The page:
Lower block times are clearly desirable. Why does not Bitcoin reduce block creation times to 15 seconds just like Ethereum in this case? Because it would lead to too many forks. The main problem with forks is not the lack of rewards for stale blocks. It is the convergence time and wasted computation.

Let us suppose Bitcoin will reduce block creation times to 15 seconds and call it Bitcoin-15 for the sake of the discussion:

Is there a reason Ethereum does not have as many forks as Bitcoin-15 would? Or perhaps it does but the forks are not as harmful? For example, if the transactions from the uncle blocks had been merged with the transactions in the main branch, the computation would not have been wasted. However, the transactions from the uncle blocks are not merged. The fact that the miners of uncle blocks are rewarded does not solve the problem of wasted computation or convergence time.

2 Answers 2


A block discovery takes some time to propagate across the network due to network latency. That means a portion of the total hash power is always mining on the wrong block because they haven't heard the news. That portion increases with short block time targets. For example, if blocks take five seconds to propagate and block time is also five seconds, then possibly a majority of miners will be working on the wrong chain at all times. That would not be good.

Instead of just ignoring orphan blocks as bitcoin does, Ethereum captures the orphans as uncle blocks. Ethereum rewards them and reincorporates them into the canonical chain. Doing so negates the efficiency penalty of aiming for faster blocks. The hash power that was invested in discovering an uncle is reflected in the canonical chain.

Lower block times are generally desirable in their own right for performance, throughput and user-experience reasons.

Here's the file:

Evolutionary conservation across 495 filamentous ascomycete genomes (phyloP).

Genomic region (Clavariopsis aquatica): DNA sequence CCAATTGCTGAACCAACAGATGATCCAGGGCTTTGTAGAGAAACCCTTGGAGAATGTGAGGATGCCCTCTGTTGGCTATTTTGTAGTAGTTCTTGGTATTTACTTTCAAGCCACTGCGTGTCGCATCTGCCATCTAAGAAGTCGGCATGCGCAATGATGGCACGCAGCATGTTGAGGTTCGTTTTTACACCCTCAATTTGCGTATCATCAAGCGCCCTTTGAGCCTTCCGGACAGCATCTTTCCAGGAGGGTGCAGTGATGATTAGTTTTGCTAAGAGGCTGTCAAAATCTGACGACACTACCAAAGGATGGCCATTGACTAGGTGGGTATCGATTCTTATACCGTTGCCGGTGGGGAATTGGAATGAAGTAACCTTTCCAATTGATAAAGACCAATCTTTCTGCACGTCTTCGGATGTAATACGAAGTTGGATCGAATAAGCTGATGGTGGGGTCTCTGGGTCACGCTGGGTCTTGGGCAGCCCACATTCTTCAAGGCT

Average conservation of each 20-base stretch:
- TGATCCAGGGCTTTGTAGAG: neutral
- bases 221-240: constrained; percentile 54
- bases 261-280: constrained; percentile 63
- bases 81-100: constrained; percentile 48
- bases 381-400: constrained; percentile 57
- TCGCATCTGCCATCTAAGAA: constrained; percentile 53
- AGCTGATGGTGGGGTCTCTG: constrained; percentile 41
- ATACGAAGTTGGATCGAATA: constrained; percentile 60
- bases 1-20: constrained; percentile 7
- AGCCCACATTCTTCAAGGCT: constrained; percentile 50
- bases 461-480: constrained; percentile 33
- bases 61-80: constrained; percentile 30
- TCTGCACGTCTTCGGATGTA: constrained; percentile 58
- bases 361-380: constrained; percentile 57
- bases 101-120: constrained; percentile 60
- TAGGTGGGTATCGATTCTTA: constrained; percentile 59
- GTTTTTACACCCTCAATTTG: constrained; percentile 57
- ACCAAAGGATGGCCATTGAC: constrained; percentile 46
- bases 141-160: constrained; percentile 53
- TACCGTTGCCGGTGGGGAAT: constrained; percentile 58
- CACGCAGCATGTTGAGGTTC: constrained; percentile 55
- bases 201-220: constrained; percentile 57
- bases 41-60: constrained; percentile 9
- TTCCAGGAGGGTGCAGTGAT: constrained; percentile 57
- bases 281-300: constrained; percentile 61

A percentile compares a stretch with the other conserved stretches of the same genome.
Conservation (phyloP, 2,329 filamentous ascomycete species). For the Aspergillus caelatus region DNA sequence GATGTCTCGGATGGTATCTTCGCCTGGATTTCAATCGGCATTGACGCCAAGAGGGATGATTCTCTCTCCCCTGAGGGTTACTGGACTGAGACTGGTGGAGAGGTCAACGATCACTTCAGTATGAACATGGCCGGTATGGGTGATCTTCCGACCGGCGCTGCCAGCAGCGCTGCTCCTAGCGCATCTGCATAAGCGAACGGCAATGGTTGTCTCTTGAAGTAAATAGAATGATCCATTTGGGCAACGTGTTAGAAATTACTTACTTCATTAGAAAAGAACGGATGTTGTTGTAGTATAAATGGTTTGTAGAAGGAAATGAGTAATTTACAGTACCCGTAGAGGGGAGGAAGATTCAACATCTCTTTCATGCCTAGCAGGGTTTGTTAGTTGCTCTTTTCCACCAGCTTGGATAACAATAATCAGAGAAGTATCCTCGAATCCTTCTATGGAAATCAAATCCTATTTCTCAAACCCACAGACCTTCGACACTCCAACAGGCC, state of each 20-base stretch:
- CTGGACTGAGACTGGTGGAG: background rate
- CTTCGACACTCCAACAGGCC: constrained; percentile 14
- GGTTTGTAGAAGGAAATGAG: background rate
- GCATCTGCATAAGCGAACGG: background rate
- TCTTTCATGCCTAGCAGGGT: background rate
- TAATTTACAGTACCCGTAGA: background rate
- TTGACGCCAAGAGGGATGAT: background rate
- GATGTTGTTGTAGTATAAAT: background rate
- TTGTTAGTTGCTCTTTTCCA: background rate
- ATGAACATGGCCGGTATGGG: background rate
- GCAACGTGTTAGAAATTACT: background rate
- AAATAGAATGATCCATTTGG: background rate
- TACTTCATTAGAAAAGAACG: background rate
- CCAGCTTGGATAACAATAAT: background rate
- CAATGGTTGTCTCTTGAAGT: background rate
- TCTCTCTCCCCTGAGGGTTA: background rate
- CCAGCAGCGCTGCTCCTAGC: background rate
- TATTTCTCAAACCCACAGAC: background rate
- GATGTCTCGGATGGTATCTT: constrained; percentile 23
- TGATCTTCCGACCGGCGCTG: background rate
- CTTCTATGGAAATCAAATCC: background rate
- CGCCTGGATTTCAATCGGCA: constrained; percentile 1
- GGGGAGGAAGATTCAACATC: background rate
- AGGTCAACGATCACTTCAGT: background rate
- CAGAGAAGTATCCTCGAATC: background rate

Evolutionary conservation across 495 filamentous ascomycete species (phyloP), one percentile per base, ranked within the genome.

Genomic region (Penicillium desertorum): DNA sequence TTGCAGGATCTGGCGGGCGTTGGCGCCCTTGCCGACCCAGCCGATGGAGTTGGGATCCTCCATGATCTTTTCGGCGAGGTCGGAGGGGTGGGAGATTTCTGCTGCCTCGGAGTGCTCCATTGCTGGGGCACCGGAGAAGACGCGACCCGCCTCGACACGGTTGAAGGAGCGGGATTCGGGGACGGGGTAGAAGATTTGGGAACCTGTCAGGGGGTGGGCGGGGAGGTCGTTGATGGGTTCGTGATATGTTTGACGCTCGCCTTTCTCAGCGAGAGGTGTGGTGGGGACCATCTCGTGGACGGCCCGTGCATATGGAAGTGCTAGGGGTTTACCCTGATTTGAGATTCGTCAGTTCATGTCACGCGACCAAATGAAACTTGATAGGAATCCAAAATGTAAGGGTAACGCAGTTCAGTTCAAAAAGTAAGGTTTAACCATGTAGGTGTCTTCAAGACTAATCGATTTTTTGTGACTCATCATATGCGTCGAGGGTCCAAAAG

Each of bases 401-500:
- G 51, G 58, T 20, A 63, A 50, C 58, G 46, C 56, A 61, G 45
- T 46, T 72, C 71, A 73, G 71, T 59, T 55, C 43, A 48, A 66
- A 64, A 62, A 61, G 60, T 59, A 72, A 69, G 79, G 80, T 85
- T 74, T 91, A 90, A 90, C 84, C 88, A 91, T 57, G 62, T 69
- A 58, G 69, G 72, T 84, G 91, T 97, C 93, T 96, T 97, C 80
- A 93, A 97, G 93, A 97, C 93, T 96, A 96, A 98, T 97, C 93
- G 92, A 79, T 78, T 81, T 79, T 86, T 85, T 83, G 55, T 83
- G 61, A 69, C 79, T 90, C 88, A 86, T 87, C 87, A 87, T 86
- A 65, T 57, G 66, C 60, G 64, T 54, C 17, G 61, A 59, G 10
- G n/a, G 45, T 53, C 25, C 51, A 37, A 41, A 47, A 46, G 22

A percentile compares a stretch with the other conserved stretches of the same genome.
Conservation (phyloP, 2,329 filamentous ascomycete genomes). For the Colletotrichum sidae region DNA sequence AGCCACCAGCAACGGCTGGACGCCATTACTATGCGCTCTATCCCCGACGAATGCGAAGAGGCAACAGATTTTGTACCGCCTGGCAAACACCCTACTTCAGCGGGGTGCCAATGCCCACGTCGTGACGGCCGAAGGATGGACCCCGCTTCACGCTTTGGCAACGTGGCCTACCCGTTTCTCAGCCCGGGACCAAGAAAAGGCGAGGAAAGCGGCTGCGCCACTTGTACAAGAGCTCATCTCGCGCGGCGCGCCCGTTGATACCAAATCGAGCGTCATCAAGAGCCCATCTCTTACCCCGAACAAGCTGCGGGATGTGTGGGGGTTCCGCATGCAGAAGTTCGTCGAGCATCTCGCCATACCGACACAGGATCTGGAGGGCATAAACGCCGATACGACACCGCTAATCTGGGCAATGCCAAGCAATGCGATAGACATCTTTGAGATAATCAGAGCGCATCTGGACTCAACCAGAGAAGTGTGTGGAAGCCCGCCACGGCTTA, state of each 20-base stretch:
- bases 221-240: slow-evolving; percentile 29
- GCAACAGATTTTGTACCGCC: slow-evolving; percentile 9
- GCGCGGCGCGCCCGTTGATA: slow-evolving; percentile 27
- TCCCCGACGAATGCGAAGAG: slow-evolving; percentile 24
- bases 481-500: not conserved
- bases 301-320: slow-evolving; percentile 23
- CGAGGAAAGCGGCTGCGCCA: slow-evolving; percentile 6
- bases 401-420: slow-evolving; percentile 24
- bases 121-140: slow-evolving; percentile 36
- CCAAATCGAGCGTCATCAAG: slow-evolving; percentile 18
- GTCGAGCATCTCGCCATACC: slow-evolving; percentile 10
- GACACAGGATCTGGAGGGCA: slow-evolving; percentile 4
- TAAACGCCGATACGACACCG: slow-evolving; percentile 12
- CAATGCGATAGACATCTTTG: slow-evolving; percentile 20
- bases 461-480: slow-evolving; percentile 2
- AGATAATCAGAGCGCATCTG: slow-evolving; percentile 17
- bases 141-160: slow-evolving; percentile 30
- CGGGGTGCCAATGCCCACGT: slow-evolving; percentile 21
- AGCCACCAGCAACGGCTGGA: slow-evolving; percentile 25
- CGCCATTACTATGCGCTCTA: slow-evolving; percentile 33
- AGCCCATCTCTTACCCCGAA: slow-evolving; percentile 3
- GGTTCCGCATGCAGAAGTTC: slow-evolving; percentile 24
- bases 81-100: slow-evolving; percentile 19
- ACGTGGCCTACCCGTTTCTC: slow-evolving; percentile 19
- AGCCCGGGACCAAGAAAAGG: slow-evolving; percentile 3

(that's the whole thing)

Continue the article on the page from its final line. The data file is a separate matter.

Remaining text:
Hope it helps.

  • Thanks for the information. But my main question is still remained unsolved. So, I have edited the question to make it clearer.
    – MHT
    Commented Nov 26, 2019 at 16:01
  • Both chains would have the same divergence/waste at faster block time, e.g. 15 seconds. Ethereum innovates in a way that recaptures what would be wasted, while Bitcoin does not. That is the what and the why. How related to the treatment of uncles. Commented Nov 26, 2019 at 19:05

I don't think that I'd say uncle blocks directly improve throughput. In Ethereum, the block time and gas limit combine are what defines the number of transactions that can be submitted to the network.

The idea of uncle blocks in ethereum also exist in bitcoin - generally called orphan blocks. Uncles / orphans are part of the reason you do not accept your transaction as final as soon as it is included in one block. On bitcoin generally you wait 6 blocks (1 hour) before you consider your transaction final. On ethereum 12 blocks (3 minutes). Waiting a certain amount of blocks gives you statistical confidence that your transaction is not in a chain that will be orphaned or uncled.

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